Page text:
Secondary339 (34.0)571 (33.8)29.8 (27.2, 32.4)18.4
       Primary or less201 (20.2)245 (14.5)11.5 (9.8, 13.3)30.4
      Dwelling type
       HDB flats (public housing)955 (95.9)1629 (96.4)0.796(88.6, 93.6)82.6
       Condominium19 (1.9)29 (1.7)5.8 (3.6, 8.0)10.8
       Landed property22 (2.2)32 (1.9)3.1 (1.7, 4.5)6.6
      Monthly household income (SGD)
      Excludes 251 respondents who did not provide a valid response.
       <$2000265 (30.1)370 (23.8)0.01017.8 (15.6, 19.9)Not available
       $2000–$3999231 (26.3)457 (29.4)28.8 (26, 31.5)
       $4000–$5999157 (17.8)324 (20.8)22.5 (19.9, 25.1)
       $6000–$9999145 (16.5)263 (16.9)19.8 (17.3, 22.3)
       ≥$10 00082 (9.3)141 (9.1)11.1 (8.9, 13.4)
      CI, confidence interval; IGRA, interferon-gamma release assay.
      a Chi-square test comparing the distribution of IGRA respondents and non-respondents.
      b Excludes 251 respondents who did not provide a valid response.

      Factors associated with having a positive IGRA result

      After excluding eight indeterminate IGRA results, the results of 1682 participants remained for analysis. Of these, 213 (12.7%) had a positive IGRA result. Table 2 shows that the proportion positive by IGRA increased from 2.4% in those aged 18–29 years to 23.2% in those aged 70–79 years (p< 0.001), and 10.6% of females were positive compared with 15.3% of males (p = 0.004). Malays were least likely to have a positive IGRA result (7.5%), followed by Chinese (11.9%), Indians (18.6%), and those of other ethnic groups (20.6%; p = 0.001). Singapore-born respondents were less likely to be positive than foreign-born respondents (10.7% versus 17.2%, respectively; p< 0.001), and there were also significant differences (at p< 0.001) by marital and educational status. In particular, those with the least education were more likely to be positive than those with post-secondary education (22.7% versus 10.3%, respectively). Those with a self-reported past history of a TB diagnosis were significantly and much more likely to have a positive IGRA result (70.4%; p< 0.001). Those reporting a past exposure to a household member with TB were also significantly more likely to be positive than those who did not (21.0% versus 12.2%, respectively; p = 0.021). Ex-smokers and current smokers were more likely to have a positive result, as were those who consumed alcohol more than once a week and those who had been diagnosed with diabetes. However, on multivariable regression, only some of these factors remained positively and significantly associated with a positive IGRA at p< 0.05, namely older age, Indian ethnicity, being foreign-born, having a primary or lesser education, self-reported past history of TB diagnosis, and consuming alcohol more than once a week. Those living in individual properties with privately owned land were less likely to be positive by IGRA (adjusted HR 0.1, 95% confidence interval (CI) 0.0–0.5; p = 0.008).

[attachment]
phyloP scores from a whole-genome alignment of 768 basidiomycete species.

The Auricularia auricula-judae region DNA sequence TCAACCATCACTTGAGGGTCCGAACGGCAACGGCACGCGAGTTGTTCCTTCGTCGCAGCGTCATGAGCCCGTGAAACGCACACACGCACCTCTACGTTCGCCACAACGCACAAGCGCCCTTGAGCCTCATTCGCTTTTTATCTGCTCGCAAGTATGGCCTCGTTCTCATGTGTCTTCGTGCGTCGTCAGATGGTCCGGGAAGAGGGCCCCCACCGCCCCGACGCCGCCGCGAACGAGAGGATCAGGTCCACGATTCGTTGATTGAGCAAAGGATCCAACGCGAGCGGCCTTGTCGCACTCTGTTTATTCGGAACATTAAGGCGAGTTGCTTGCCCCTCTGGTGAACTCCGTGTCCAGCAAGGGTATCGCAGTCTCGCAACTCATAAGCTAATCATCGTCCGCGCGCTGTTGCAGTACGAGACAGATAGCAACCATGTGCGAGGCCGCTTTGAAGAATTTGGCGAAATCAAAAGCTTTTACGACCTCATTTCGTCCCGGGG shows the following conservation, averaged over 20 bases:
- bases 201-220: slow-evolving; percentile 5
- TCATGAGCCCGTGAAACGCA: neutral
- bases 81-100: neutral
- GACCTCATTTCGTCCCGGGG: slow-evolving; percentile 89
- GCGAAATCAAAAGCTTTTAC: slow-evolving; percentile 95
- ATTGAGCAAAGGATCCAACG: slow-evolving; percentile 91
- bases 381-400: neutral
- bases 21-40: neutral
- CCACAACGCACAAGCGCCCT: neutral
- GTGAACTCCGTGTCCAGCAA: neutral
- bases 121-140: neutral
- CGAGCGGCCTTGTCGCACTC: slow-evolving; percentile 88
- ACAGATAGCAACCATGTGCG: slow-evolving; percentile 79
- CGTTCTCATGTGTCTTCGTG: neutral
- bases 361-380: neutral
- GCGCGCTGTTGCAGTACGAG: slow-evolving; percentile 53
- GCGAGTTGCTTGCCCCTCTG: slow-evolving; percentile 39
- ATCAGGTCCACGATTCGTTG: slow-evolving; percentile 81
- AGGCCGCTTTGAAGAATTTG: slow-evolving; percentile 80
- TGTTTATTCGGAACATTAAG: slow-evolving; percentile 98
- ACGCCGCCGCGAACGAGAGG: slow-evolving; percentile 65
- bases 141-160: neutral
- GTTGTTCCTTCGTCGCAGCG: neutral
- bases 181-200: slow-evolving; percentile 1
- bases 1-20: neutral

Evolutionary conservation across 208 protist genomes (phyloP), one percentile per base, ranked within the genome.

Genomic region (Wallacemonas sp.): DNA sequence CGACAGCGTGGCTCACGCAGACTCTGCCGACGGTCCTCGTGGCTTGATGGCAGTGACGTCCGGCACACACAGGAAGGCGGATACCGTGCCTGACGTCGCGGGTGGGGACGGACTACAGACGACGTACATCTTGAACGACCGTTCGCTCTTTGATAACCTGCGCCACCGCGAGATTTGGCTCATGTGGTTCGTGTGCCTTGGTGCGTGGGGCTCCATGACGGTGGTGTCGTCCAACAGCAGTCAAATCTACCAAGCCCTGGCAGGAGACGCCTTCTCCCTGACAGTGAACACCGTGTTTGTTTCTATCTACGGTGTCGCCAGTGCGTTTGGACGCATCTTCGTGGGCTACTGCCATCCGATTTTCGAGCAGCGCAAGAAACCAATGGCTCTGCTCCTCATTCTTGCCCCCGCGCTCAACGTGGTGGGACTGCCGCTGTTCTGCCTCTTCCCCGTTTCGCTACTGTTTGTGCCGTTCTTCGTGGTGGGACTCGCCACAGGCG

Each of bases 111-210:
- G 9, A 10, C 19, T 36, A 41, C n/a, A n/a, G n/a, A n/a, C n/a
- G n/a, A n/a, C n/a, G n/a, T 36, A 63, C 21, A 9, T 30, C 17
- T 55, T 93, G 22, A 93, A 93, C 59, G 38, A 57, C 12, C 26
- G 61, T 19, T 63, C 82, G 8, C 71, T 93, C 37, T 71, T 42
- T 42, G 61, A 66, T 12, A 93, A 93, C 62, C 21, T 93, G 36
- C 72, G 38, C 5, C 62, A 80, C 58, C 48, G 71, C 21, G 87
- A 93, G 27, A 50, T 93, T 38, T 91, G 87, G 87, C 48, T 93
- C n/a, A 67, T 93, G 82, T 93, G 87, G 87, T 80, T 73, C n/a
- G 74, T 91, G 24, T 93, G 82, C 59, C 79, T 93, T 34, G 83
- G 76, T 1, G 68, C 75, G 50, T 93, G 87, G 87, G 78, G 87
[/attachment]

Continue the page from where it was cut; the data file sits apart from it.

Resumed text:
Table 2Number of respondents with a positive IGRA result and adjusted hazard ratios for a positive IGRA result by participant characteristics (n = 1682).
      CharacteristicsTotal respondentsNo. (%) positive for LTBIp-Value
      Chi-square test comparing the distribution for those positive and those negative for LTBI.
      Multivariable analysis
      Adjusted HR
      Adjusted hazard ratios obtained using the multivariable modified Breslow–Cox proportional hazards model with robust variance and sampling weights, and including all the variables in the table above.
      (95% CI)
      p-Value
      Age group, years
       18–292466 (2.4)<0.001Ref.
       30–3932738 (11.6)3.4 (1.2, 10.0)0.024
       40–4942251 (12.1)3.5 (1.2, 10.2)0.019
       50–5934957 (16.1)4.3 (1.4, 13.1)0.010
       60–6926545 (17.0)3.9 (1.2, 12.0)0.020
       70–797316 (23.2)7.2 (2.0, 25.5)0.002
      Sex
       Female93699 (10.6)0.004Ref.
       Male746114 (15.3)1.4 (1.0, 2.0)0.049
      Ethnicity
       Chinese1140136 (11.9)0.001Ref.
       Malay22617 (7.5)0.7 (0.4, 1.3)0.290
       Indian25347 (18.6)1.6 (1.1, 2.2)0.015
       Others6313 (20.6)1.2 (0.6, 2.3)0.662
      Country of birth
       Singapore1164124 (10.7)<0.001Ref.